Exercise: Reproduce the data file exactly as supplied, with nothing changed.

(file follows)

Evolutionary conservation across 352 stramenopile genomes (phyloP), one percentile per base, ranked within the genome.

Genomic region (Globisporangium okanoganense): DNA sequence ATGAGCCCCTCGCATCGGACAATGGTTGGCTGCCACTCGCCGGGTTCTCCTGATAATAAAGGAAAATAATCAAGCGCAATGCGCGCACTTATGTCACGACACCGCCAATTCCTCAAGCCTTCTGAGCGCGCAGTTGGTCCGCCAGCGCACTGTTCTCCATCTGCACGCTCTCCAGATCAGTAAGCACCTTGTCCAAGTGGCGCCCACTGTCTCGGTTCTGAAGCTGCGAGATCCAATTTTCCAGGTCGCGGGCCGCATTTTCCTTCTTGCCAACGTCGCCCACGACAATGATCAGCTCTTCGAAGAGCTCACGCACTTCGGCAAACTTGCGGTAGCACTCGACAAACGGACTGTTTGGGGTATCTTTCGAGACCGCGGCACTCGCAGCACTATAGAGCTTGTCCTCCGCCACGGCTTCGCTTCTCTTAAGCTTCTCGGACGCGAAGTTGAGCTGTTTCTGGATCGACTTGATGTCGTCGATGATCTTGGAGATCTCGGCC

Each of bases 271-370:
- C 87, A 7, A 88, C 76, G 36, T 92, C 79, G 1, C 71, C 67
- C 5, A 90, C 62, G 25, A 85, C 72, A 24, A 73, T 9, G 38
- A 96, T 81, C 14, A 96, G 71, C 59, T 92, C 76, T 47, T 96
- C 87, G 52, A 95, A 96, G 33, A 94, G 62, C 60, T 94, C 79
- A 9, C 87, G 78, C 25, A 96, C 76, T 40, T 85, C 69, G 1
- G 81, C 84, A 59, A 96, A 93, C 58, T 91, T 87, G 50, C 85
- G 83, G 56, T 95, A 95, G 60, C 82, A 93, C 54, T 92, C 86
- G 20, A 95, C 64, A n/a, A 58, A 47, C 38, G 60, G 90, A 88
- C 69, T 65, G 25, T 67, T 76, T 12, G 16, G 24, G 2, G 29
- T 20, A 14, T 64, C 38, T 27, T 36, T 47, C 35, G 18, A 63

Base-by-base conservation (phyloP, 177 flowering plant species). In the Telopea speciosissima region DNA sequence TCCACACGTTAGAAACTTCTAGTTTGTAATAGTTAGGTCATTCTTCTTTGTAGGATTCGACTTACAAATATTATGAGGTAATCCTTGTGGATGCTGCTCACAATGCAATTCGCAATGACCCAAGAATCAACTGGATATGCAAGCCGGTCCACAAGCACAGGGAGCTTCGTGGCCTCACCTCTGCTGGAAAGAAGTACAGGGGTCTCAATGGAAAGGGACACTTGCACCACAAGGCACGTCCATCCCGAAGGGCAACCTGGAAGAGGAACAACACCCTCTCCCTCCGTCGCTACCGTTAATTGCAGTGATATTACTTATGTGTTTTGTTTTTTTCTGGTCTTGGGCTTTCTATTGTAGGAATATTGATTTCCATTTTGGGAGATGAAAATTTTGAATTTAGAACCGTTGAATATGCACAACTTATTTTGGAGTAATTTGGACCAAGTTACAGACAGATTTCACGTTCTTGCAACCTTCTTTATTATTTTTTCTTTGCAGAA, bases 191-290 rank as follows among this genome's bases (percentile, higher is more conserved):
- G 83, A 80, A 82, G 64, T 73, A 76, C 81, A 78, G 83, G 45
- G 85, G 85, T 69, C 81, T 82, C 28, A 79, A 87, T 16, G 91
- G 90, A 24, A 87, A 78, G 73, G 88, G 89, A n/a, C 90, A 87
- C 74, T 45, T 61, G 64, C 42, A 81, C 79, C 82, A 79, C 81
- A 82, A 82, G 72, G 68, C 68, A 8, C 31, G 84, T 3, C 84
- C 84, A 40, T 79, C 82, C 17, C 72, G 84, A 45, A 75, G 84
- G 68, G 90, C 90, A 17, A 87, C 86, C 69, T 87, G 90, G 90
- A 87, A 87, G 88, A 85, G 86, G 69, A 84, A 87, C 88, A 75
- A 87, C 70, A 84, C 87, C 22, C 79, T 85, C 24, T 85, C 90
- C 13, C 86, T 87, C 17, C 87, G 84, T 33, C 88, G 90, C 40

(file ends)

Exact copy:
Evolutionary conservation across 352 stramenopile genomes (phyloP), one percentile per base, ranked within the genome.

Genomic region (Globisporangium okanoganense): DNA sequence ATGAGCCCCTCGCATCGGACAATGGTTGGCTGCCACTCGCCGGGTTCTCCTGATAATAAAGGAAAATAATCAAGCGCAATGCGCGCACTTATGTCACGACACCGCCAATTCCTCAAGCCTTCTGAGCGCGCAGTTGGTCCGCCAGCGCACTGTTCTCCATCTGCACGCTCTCCAGATCAGTAAGCACCTTGTCCAAGTGGCGCCCACTGTCTCGGTTCTGAAGCTGCGAGATCCAATTTTCCAGGTCGCGGGCCGCATTTTCCTTCTTGCCAACGTCGCCCACGACAATGATCAGCTCTTCGAAGAGCTCACGCACTTCGGCAAACTTGCGGTAGCACTCGACAAACGGACTGTTTGGGGTATCTTTCGAGACCGCGGCACTCGCAGCACTATAGAGCTTGTCCTCCGCCACGGCTTCGCTTCTCTTAAGCTTCTCGGACGCGAAGTTGAGCTGTTTCTGGATCGACTTGATGTCGTCGATGATCTTGGAGATCTCGGCC

Each of bases 271-370:
- C 87, A 7, A 88, C 76, G 36, T 92, C 79, G 1, C 71, C 67
- C 5, A 90, C 62, G 25, A 85, C 72, A 24, A 73, T 9, G 38
- A 96, T 81, C 14, A 96, G 71, C 59, T 92, C 76, T 47, T 96
- C 87, G 52, A 95, A 96, G 33, A 94, G 62, C 60, T 94, C 79
- A 9, C 87, G 78, C 25, A 96, C 76, T 40, T 85, C 69, G 1
- G 81, C 84, A 59, A 96, A 93, C 58, T 91, T 87, G 50, C 85
- G 83, G 56, T 95, A 95, G 60, C 82, A 93, C 54, T 92, C 86
- G 20, A 95, C 64, A n/a, A 58, A 47, C 38, G 60, G 90, A 88
- C 69, T 65, G 25, T 67, T 76, T 12, G 16, G 24, G 2, G 29
- T 20, A 14, T 64, C 38, T 27, T 36, T 47, C 35, G 18, A 63

Base-by-base conservation (phyloP, 177 flowering plant species). In the Telopea speciosissima region DNA sequence TCCACACGTTAGAAACTTCTAGTTTGTAATAGTTAGGTCATTCTTCTTTGTAGGATTCGACTTACAAATATTATGAGGTAATCCTTGTGGATGCTGCTCACAATGCAATTCGCAATGACCCAAGAATCAACTGGATATGCAAGCCGGTCCACAAGCACAGGGAGCTTCGTGGCCTCACCTCTGCTGGAAAGAAGTACAGGGGTCTCAATGGAAAGGGACACTTGCACCACAAGGCACGTCCATCCCGAAGGGCAACCTGGAAGAGGAACAACACCCTCTCCCTCCGTCGCTACCGTTAATTGCAGTGATATTACTTATGTGTTTTGTTTTTTTCTGGTCTTGGGCTTTCTATTGTAGGAATATTGATTTCCATTTTGGGAGATGAAAATTTTGAATTTAGAACCGTTGAATATGCACAACTTATTTTGGAGTAATTTGGACCAAGTTACAGACAGATTTCACGTTCTTGCAACCTTCTTTATTATTTTTTCTTTGCAGAA, bases 191-290 rank as follows among this genome's bases (percentile, higher is more conserved):
- G 83, A 80, A 82, G 64, T 73, A 76, C 81, A 78, G 83, G 45
- G 85, G 85, T 69, C 81, T 82, C 28, A 79, A 87, T 16, G 91
- G 90, A 24, A 87, A 78, G 73, G 88, G 89, A n/a, C 90, A 87
- C 74, T 45, T 61, G 64, C 42, A 81, C 79, C 82, A 79, C 81
- A 82, A 82, G 72, G 68, C 68, A 8, C 31, G 84, T 3, C 84
- C 84, A 40, T 79, C 82, C 17, C 72, G 84, A 45, A 75, G 84
- G 68, G 90, C 90, A 17, A 87, C 86, C 69, T 87, G 90, G 90
- A 87, A 87, G 88, A 85, G 86, G 69, A 84, A 87, C 88, A 75
- A 87, C 70, A 84, C 87, C 22, C 79, T 85, C 24, T 85, C 90
- C 13, C 86, T 87, C 17, C 87, G 84, T 33, C 88, G 90, C 40